In fact, that “source of power” issue goes double for a subset of these creatures like the vampire. Though we often forget in today’s environment, with so many images of vampires being associated with smoke, storms, and sometimes fire – vampires were initially earth elementals. Many older stories state the importance of a vampire’s grave and its connection with the soil as a source of its power. In fact, the earliest stories said that a vampire was required to return to its “native soil” at sunrise if it wished to survive. This was initially meant to mean that they had to return to their graves, but over time the rules were bent as later stories of vampires featured them bringing the soil with them and storing it in a coffin they could lay in. Whether this was the mythology being altered a bit or the vampires in that mythology becoming genre savvy, we may never know.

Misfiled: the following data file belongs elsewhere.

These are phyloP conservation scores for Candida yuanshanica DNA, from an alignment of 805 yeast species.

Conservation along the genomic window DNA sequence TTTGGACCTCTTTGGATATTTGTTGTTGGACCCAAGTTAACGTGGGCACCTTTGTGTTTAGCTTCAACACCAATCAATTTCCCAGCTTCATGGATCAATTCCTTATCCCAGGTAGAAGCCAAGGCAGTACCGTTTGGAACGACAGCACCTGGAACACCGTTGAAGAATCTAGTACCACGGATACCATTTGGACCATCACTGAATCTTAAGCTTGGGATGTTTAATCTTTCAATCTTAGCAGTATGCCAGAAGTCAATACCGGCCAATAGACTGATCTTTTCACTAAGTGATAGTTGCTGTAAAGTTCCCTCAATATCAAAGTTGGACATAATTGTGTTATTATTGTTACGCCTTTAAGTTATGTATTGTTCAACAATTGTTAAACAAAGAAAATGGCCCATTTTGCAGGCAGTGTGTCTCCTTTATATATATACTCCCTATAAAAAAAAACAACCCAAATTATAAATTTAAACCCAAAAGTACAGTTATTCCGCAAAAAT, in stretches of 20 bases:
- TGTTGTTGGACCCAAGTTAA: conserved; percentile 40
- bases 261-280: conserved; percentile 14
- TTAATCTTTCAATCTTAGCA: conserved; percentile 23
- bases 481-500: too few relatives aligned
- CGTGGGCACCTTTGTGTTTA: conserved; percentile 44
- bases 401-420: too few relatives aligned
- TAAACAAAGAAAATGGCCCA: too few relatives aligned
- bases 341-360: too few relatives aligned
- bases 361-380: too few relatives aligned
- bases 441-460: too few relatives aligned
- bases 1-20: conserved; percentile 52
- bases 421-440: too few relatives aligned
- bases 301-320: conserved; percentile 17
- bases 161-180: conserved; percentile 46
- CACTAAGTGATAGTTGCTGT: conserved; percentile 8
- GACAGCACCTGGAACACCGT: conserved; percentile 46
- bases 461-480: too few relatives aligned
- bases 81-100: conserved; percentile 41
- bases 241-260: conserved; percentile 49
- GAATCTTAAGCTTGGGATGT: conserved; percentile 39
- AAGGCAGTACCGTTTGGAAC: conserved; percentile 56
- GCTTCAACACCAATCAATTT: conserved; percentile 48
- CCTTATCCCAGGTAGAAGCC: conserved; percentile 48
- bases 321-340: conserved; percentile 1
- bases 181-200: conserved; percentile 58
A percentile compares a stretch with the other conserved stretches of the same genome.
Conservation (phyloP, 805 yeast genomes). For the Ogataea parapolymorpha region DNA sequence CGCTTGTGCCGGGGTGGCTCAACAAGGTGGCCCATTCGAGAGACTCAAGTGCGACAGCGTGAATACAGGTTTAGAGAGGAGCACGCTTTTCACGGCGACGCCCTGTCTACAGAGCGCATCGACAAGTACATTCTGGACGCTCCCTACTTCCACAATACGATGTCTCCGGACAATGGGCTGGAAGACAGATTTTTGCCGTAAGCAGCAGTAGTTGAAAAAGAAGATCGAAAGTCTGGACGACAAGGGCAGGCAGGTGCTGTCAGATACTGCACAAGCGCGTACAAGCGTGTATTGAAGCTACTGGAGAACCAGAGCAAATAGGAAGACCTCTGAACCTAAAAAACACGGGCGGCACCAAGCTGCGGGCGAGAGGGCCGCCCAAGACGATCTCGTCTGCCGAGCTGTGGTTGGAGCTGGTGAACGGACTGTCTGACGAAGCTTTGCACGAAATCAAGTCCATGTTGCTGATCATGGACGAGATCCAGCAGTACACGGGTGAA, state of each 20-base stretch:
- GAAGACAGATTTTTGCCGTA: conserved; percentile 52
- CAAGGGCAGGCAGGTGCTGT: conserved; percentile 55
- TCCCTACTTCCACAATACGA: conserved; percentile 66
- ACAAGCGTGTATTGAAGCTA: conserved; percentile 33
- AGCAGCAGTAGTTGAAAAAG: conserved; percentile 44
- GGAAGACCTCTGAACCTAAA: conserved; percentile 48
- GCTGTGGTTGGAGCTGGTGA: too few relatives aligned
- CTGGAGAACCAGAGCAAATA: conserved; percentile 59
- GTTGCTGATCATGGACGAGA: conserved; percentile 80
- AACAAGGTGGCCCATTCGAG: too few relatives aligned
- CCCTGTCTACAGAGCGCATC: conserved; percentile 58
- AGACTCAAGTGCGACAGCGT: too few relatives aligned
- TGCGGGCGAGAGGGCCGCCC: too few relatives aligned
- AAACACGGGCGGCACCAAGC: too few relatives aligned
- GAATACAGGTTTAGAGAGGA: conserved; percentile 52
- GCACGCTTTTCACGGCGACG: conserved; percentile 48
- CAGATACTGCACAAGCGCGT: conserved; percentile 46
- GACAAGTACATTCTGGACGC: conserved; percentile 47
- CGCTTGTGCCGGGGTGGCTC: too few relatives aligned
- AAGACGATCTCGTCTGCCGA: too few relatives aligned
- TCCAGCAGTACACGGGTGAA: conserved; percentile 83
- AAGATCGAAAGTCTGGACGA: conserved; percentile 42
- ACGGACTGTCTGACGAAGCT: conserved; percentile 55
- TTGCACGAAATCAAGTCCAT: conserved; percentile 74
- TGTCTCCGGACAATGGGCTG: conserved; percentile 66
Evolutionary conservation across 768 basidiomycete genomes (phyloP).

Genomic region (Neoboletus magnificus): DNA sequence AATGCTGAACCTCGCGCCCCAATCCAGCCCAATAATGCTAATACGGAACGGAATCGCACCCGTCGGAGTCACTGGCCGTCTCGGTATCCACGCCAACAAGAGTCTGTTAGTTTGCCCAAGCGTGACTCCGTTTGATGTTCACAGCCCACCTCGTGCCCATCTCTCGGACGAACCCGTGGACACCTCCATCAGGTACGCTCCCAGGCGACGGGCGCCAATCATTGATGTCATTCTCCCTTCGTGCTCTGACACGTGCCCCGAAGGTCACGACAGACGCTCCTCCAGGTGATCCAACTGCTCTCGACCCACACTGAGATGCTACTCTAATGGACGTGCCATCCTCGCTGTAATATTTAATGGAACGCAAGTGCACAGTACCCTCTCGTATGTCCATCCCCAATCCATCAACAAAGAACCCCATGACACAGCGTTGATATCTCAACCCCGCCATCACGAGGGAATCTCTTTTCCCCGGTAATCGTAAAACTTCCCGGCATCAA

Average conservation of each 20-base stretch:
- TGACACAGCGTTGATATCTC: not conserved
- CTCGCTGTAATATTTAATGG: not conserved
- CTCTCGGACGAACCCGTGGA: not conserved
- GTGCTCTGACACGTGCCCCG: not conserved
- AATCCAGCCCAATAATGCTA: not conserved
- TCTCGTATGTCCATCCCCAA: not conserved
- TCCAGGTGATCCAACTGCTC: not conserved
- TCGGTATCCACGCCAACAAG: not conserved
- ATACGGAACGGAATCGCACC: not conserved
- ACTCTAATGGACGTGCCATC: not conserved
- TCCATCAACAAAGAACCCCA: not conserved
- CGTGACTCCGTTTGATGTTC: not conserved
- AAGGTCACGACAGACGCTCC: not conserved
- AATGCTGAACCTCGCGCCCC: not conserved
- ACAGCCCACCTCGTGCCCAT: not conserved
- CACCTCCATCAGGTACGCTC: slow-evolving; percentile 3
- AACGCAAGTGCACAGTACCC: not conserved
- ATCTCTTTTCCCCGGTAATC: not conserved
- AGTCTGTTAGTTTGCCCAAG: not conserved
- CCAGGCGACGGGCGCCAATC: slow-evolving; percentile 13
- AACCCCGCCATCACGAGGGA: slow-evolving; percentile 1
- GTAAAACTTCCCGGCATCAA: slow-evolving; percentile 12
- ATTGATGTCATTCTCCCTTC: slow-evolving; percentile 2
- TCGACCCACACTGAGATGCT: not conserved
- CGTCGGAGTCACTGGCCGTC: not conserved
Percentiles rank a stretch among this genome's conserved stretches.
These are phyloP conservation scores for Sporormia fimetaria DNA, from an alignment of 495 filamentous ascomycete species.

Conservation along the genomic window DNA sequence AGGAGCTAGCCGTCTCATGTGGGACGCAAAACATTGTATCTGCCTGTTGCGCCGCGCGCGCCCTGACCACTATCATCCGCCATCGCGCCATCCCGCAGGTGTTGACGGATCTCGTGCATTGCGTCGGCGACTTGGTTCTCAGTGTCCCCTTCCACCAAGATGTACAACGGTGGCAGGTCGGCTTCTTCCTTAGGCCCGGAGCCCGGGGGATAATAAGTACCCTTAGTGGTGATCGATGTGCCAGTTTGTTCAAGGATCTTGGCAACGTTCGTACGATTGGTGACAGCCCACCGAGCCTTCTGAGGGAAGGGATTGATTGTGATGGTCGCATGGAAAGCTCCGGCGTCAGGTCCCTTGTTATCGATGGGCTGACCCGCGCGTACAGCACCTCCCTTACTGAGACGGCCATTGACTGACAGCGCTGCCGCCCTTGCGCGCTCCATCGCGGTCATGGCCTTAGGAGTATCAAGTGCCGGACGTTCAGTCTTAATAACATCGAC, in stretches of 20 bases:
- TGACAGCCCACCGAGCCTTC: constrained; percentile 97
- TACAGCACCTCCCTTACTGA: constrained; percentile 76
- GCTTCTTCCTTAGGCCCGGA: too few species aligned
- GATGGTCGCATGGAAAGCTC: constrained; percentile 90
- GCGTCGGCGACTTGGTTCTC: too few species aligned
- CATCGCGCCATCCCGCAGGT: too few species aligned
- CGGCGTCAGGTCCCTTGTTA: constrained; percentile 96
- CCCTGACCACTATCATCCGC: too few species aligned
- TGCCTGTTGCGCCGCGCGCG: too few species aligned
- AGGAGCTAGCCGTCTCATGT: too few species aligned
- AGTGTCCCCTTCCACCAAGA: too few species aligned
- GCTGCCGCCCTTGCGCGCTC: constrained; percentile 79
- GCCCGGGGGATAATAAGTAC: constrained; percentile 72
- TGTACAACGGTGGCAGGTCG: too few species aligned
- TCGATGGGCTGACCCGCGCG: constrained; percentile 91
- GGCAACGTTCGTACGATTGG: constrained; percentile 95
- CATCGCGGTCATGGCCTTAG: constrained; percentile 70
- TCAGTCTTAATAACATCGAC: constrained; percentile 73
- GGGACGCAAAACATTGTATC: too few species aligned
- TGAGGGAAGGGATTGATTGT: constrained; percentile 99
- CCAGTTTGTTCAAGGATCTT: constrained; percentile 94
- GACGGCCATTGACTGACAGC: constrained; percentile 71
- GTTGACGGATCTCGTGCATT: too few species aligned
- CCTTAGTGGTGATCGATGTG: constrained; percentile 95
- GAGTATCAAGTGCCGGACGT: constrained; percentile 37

Still, the act of crossing the water meant a great deal of issues for creatures which needed a connection to the earth. Physically, this is obvious, as any deep enough body of water prevents contact with the earth below. But spiritually it’s also a great issue because any soil carried with the creature in question could easily be washed away. If a creature such as a vampire required contact with their native soil to remain alive when weakened (such as during sunrise), then being that close to a natural gateway to the afterlife and cleansed of all dirt was even worse. This perfect storm of properties was enough to make it a problem for vampires to begin with, but there was still one more facet to consider.